Researchers pinpoint site where search for life on Mars could begin

Researchers have found a patch of land in an ancient valley on Mars that they believe is of significant interest  in the search for signs of past life forms on the Red Planet.

The site discovered by researchers from Trinity College Dublin was flooded by water in the not-too-distant past, and the suggestion that water was once present at the site means that it may be of particular interest during future missions to the Mars.

“These findings are hugely significant,” said Dr Mary Bourke of Trinity College Dublin. “Firstly, the Martian sand dunes show evidence that water may have been active near Mars’ equator – potentially in the not-too-distant past. And secondly, this location is now a potential geological target for detecting past life forms on the Red Planet, which is important to those involved in selecting sites for future missions.”

The discovery on Mars was made possible by the team from Trinity College’s previous study of the Namib Desert.

In a remote sensing study of the Namib Desert, the researchers had previously noted the same patterns occuring between migrating sand dunes.

Fieldwork subsequently showed that these patterns – described by the searchers as “arcuate striations” – were a consequence of dune sediments being left behind once groundwater had evaporated. These dune sediments later were found to be relatively immobile, which means they are left behind as the dunes continue to migrate downwind.

“On Earth, desert dunefields are periodically flooded by water in areas of fluctuating groundwater, and where lakes, rivers and coasts are found in proximity. These periodic floods leave tell-tale patterns behind them,” said Bourke.

“You can imagine our excitement when we scanned satellite images of an area on Mars and saw this same patterned calling card, suggesting that water had been present in the relatively recent past.”

The finding on Mars come just weeks after NASA described current plans for a manned mission to Mars as “fragile”, and called for the establishment of a “Marz Czar” or a specialist mission office to adequate preparations were put in place for an unprecedented mission to the Red Planet.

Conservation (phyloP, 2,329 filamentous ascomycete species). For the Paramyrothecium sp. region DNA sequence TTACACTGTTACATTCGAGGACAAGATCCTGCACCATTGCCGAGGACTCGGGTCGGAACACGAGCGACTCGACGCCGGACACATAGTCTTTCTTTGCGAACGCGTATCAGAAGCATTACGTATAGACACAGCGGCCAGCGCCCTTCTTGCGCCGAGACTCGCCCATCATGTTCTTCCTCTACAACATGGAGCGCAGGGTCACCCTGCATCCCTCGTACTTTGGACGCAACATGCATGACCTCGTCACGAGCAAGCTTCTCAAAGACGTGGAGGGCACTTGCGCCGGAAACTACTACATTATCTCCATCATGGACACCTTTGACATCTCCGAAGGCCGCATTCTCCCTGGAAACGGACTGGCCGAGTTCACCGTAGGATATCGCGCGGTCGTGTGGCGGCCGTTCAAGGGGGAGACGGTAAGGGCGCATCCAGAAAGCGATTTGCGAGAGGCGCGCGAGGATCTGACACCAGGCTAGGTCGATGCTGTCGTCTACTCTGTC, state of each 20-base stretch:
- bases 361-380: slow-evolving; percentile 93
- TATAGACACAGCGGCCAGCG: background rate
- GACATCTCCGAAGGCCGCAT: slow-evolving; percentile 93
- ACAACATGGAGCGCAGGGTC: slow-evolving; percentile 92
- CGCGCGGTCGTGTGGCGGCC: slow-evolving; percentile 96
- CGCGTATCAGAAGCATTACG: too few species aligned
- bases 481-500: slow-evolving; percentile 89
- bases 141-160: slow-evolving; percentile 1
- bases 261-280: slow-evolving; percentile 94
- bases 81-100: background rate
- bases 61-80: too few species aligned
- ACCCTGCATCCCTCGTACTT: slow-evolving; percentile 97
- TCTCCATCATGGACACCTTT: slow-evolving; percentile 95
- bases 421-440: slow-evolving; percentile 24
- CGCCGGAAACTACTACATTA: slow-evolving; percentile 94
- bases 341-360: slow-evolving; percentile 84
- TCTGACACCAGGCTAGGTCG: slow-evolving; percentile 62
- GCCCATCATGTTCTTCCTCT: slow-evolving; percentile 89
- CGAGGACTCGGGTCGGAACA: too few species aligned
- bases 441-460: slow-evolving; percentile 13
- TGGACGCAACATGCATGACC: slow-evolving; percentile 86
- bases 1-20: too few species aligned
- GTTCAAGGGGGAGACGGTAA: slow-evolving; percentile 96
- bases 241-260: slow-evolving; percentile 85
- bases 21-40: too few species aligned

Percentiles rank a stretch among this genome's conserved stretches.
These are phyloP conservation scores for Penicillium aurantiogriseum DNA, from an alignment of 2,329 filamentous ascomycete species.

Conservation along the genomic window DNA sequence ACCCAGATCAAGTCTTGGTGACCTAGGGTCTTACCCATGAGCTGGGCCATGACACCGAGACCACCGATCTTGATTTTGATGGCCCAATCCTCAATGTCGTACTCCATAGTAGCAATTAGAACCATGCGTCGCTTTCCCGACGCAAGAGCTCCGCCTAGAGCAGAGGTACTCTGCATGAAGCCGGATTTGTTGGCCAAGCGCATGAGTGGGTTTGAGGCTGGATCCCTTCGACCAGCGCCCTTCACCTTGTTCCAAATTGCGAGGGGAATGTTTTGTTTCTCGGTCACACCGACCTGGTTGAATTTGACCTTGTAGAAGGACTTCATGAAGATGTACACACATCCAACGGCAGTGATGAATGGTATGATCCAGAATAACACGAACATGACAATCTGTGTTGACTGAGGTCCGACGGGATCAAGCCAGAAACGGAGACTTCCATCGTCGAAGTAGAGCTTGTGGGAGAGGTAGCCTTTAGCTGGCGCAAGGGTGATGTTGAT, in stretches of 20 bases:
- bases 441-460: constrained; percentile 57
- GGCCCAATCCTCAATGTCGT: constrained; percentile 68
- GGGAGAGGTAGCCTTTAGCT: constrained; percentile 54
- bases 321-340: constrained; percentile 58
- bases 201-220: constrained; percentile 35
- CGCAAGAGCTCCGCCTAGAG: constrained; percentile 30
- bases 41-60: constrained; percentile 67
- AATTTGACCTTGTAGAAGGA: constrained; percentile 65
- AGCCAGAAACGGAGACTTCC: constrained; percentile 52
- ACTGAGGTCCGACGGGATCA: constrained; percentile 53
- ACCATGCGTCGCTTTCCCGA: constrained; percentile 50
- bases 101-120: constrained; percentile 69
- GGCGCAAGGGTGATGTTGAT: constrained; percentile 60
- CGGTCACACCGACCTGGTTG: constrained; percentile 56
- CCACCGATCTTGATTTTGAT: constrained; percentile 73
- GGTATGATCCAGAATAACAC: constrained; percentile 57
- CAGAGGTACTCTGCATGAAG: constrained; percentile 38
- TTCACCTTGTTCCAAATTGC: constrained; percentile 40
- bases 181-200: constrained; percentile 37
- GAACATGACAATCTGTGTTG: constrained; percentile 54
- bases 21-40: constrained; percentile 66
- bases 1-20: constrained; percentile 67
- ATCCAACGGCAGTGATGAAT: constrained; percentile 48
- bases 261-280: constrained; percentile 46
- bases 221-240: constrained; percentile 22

The hypothesis proposed by Trinity College researchers may give fresh impetus to the search for life on Mars.

“Following our work in Namibia, we hypothesise that on Mars, similar arcuate striations [patterns] exposed on the surface between dunes are also indications of fluctuating levels of salty groundwater, during a time when dunes were actively migrating down the valley.”

The researchers’ full findings are available in Geophysical Research Letters.

DeepMind’s Go-playing AI can learn the game for itself now

Google’s AI subsidiary DeepMind believes it is one step closer to creating AI with general intelligence because its Go-playing software, AlphaGo, has been updated and can now teach itself how to play. AlphaGo Zero was only programmed with Go's basic rules, and from there it learns everything else by itself.

Source: The Verge

UK spies monitoring social media in mass surveillance tactic

The privacy rights group Privacy International says it has obtained evidence for the first time that UK spy agencies are collecting social media information on potentially millions of people. The discovery raises concerns about whether effective oversight of the mass surveillance programs is in place.